US’ Afghanistan Drawdown Will Continue Amid Taliban Violence, Pentagon Says

Defense Secretary Mark Esper, left, and Chairman of the Joint Chiefs of Staff Army Gen. Mark Milley, right, during a briefing at the Pentagon in Washington, Monday, March 2, 2020.

AP / Susan Walsh

AA Font size + Print

Defense Secretary Mark Esper, left, and Chairman of the Joint Chiefs of Staff Army Gen. Mark Milley, right, during a briefing at the Pentagon in Washington, Monday, March 2, 2020.

“I would caution everybody to think that there’s going to be an absolute cessation of violence in Afghanistan — that is probably not going to happen,” Milley said.

Two days after the United States signed a provisional peace deal with the Taliban, senior Pentagon leaders said the Trump administration will move ahead with plans to withdraw from Afghanistan — even as Taliban officials vow to continue their attacks on the government and amid signs that conditions for intra-Afghan talks are already faltering.

Defense Secretary Mark Esper said that the United States will begin to draw down to 8,600 troops — starting in the next 10 days — whether or not there is continued violence on behalf of the Taliban. Joint Chiefs of Staff Gen. Mark Milley cautioned that ongoing attacks are likely inevitable.

“This is going to be a long, windy, bumpy road. There will be ups and downs. We’ll stop and start,” Esper told reporters at the Pentagon. “That’s going to be the nature of this, over the next days, weeks, and months.”

The U.S.-Taliban deal, signed Saturday, envisions an immediate withdrawal down to 8,600 troops and a complete U.S. withdrawal within 14 months. Talks between the Afghanistan government and the Taliban are set to begin on March 10. But the implementation of the deal has already hit several public snags. Afghan President Ashraf Ghani has rejected the agreement’s provision for a Taliban prisoner exchange;Taliban officials have declared their intent to resume operations against Ghani’s U.S.-backed government. A Taliban spokesman said the seven-day “reduction in violence” period that preceded the signing of the deal was only put in place to allow the deal to go forward. But he added that the group will hold to its promise to not attack U.S. forces.

Related: The US Once Wanted Peace in Afghanistan

Related: It Matters Whether Americans Call Afghanistan a Defeat

Related: Who Gets to Tell the Story of the Afghanistan War?

“I would caution everybody to think that there’s going to be an absolute cessation of violence in Afghanistan — that is probably not going to happen. It’s probably not going to go to zero,” Milley said, calling the agreement “a significant step forward.”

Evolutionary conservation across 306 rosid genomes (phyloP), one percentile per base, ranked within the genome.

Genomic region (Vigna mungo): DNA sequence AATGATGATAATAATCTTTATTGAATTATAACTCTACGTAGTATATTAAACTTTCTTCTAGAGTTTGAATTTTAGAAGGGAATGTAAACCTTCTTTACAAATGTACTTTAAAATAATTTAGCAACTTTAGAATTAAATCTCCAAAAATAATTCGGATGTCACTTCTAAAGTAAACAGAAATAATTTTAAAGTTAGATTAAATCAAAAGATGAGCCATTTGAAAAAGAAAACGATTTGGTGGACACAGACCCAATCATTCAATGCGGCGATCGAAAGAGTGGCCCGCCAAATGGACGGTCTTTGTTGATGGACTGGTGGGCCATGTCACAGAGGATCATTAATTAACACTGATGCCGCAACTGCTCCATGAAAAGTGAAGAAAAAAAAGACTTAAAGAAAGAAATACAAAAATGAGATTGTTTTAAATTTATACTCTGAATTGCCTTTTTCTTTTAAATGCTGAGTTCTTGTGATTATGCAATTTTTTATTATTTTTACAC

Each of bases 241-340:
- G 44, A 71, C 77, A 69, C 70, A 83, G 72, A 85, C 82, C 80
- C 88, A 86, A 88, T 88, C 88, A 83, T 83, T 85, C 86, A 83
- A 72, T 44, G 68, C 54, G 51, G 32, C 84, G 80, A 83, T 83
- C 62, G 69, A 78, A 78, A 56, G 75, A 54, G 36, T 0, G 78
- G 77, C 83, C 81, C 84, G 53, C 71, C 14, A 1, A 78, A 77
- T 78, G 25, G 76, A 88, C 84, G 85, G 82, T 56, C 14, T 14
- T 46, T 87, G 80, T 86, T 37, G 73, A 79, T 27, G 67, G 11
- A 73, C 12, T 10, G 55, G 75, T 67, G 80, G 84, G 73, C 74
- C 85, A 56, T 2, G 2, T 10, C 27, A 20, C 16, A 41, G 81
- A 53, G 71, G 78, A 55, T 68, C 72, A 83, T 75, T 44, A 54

But the initial drawdown will go forward immediately, Esper said, despite the Taliban’s declaration and the disconnect over the prisoner exchange.

“What we’ll do is, is we’re going to go to 8,600 and we’re going to stop and we’ll assess the situation, not just tactically on the ground but also are all the parties living up to their obligations and commitments,” Esper said. 

He emphasized that U.S. commitments under the deal were “conditions-based” and that a U.S. withdrawal could be “paused” at any moment. “But we are going to show good faith and begin to withdraw our troops,” he said.

As for ongoing violence between the Taliban and government forces, Esper said, “Our expectation is that a reduced level of violence would occur and it would decrease over time.” 

Some 8,600 troops — roughly the number in Afghanistan at the end of the Obama administration — is probably  the minimum number needed to continue to carry out counterterrorism missions, former officials say. Anything less than that, and the United States would start to lose valuable intelligence capabilities across the sprawling nation, they say. 

President Trump, who campaigned on ending the war, has made no secret of his desire to get the United States out of Afghanistan. Although Trump was convinced by defense leaders to send more troops to Afghanistan in the early days of his presidency, the administration came close to clinching a deal with the Taliban last summer. Trump abruptly called off the talks in September after a Taliban attack killed a U.S. soldier.

But his efforts to bring about a swift end to the 19-year conflict has faced resistance from hawkish Republicans on Capitol Hill. Allies like Sen. Lindsey Graham, R-S.C., praised the deal, while a group of GOP House members led by Rep. Liz Cheney, R-Wyo., argued in a letter that it could hurt American security and warned that the Taliban has “a history of extracting concessions in exchange for false assurances.”

On Monday, a blast at a soccer pitch in Khost killed at least three, according to the provincial governor. No group has claimed the attack, and the United States has not yet determined who carried it out, Milley said. But the attack amplified critics’ fears that the Trump administration is looking for a quick exit with no meaningful guarantee of peace. 

Frustration with the lengthy conflict — which has killed 2,400 Americans and thousands more Afghan citizens — has grown into a national mood in recent years. Democratic presidential candidates are also calling for either an outright withdrawal or a substantial drawdown. 

Trump on Saturday hailed the deal, saying that he believed it would be successful because “everybody is tired of war.”

“I really believe the Taliban wants to do something to show that we’re not all wasting time, “Trump said. “If bad things happen, we’ll go back. I let the people know: We’ll go back and we’ll go back so fast, and we’ll go back with a force like nobody has ever seen.”

But, he added, “I don’t think that will be necessary.”

Close [ x ] More from DefenseOne